The troubles at D’Andrea continue. And no one seems to have a solution.
In summer 2017, the City of Sparks filed a civil action against IPC D’Andrea LLC over the issue of cleaning up weeds and clubhouse debris at the abandoned golf course. As of September 11, no action has been taken on the property, leaving homeowners wondering if anything will ever be done to restore their property value again.
“(Will Gustafson and his company IPC D’Andrea LLC) flat out refuses to clean it up,” says City of Sparks Community Relations Manager Julie Duewel. The city provided a fence around the clubhouse to keep the property secure, but it has been removed because IPC D’Andrea refuses to pay for it.
“We are using all of the tools available to us to get this taken care of,” says Duewel. “Will has been avoiding being served, but we have been in contact with his lawyer and are expecting to hear back this week,” she said in late August.
However, as of September 11, the city had still not been in contact with IPC D’Andrea and a continuum was issued which can take up to a month before any further action.
“The (legal) process can take a significant amount of time…we’re hoping to hear from him but we have to take it a step at a time and go through the proper channels. We’re hoping he’ll clean it up as soon as possible; that would be the best solution for everyone,” she says.
Since the city doesn’t own the property it feels like there’s nothing they can really do but go through the proper legal motions in hopes that IPC D’Andrea will take care of the issues before the lawsuit goes any further.
Meanwhile, the managers of D’Andrea Rising- Randi Thompson and Steve Trollope- recently announced that it will not be purchasing the property from IPC D’Andrea LLC without a clear title. The D’Andrea Rising website stated that it was unsuccessful in renegotiating an extension of the purchase agreement (including the clubhouse and former golf course) even though IPC D’Andrea promised that it would grant an extension if the D’Andrea Community Association (DCA) agreed to D’Andrea Rising’s proposed plan.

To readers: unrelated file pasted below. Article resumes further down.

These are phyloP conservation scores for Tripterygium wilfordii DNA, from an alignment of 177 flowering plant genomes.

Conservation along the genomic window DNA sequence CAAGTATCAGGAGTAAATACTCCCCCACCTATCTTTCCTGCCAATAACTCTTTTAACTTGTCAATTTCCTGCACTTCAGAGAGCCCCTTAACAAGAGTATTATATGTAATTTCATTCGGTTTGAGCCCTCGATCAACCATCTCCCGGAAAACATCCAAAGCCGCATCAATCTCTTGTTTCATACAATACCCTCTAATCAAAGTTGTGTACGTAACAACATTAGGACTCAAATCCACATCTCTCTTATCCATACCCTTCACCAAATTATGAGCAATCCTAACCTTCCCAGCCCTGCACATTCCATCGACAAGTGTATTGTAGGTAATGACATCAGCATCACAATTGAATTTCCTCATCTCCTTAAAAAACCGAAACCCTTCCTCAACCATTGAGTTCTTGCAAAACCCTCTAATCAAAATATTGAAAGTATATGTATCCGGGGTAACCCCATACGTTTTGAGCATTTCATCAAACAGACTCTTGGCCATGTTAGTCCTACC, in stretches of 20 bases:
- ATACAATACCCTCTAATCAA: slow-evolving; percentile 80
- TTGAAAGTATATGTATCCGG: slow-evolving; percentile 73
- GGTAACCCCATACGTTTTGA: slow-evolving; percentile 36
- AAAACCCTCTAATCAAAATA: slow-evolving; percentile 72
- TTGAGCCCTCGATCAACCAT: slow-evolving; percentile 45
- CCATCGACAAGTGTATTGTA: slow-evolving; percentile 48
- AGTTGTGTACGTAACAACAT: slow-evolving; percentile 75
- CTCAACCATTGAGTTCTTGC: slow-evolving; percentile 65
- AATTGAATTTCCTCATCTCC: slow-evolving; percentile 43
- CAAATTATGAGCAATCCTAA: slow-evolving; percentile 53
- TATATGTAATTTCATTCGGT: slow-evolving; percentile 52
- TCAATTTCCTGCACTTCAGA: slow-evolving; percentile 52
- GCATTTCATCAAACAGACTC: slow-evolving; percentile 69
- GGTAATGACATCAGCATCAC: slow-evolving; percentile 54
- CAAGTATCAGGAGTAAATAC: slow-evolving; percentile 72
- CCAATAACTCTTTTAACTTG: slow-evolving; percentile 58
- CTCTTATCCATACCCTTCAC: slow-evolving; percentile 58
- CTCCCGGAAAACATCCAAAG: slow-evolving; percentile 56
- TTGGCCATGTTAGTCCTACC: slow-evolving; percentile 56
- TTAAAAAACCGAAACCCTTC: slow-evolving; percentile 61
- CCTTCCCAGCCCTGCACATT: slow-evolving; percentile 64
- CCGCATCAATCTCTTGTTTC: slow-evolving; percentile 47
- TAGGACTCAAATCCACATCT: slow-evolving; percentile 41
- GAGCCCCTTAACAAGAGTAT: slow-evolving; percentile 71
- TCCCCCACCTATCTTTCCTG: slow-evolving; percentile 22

The deal was that IPC D’Andrea would clean up the fire debris of the former clubhouse before D’Andrea Rising went through on the escrow. However, by early September IPC D’Andrea failed to take any action- dodging both D’Andrea Rising and the City of Sparks. IPC D’Andrea also substantially increased the price of the D’Andrea property and proposed certain contract terms that D’Andrea Rising felt would put them at financial risk if they accepted the original agreement.
Throughout the summer, D’Andrea Rising worked with IPC D’Andrea to come to an agreement, eventually conceding to the property rate increase and agreeing to some of IPC D’Andrea’s new contract terms (and IPC D’Andrea altered some of their original terms). While it seemed like progress was being made on D’Andrea changing hands in ownership, it wasn’t enough to get a revised contract in place because D’Andrea Rising still required a free and clear title prior to closing on the property.
“Obviously we are frustrated and disappointed that we’ve been unable to reach an agreement with IPC D’Andrea, but we are keeping the door open with them in the hopes that we may be able to reach some agreement in the near future. Unfortunately, we do not have any insight into, nor can we say what other plans IPC D’Andrea may be pursuing with regards to the sale of the property at this point,” states the D’Andrea Rising website.
“The residents are still furious about it- we still want our weeds pulled and we still want a golf course,” says D’Andrea homeowner Joe Canale.
“We are trying to go after every possible avenue to get them to clean up the property, but they have dodged us a few times in trying to serve them (papers for the lawsuit). Unfortunately, these things just take time,” says Duewel.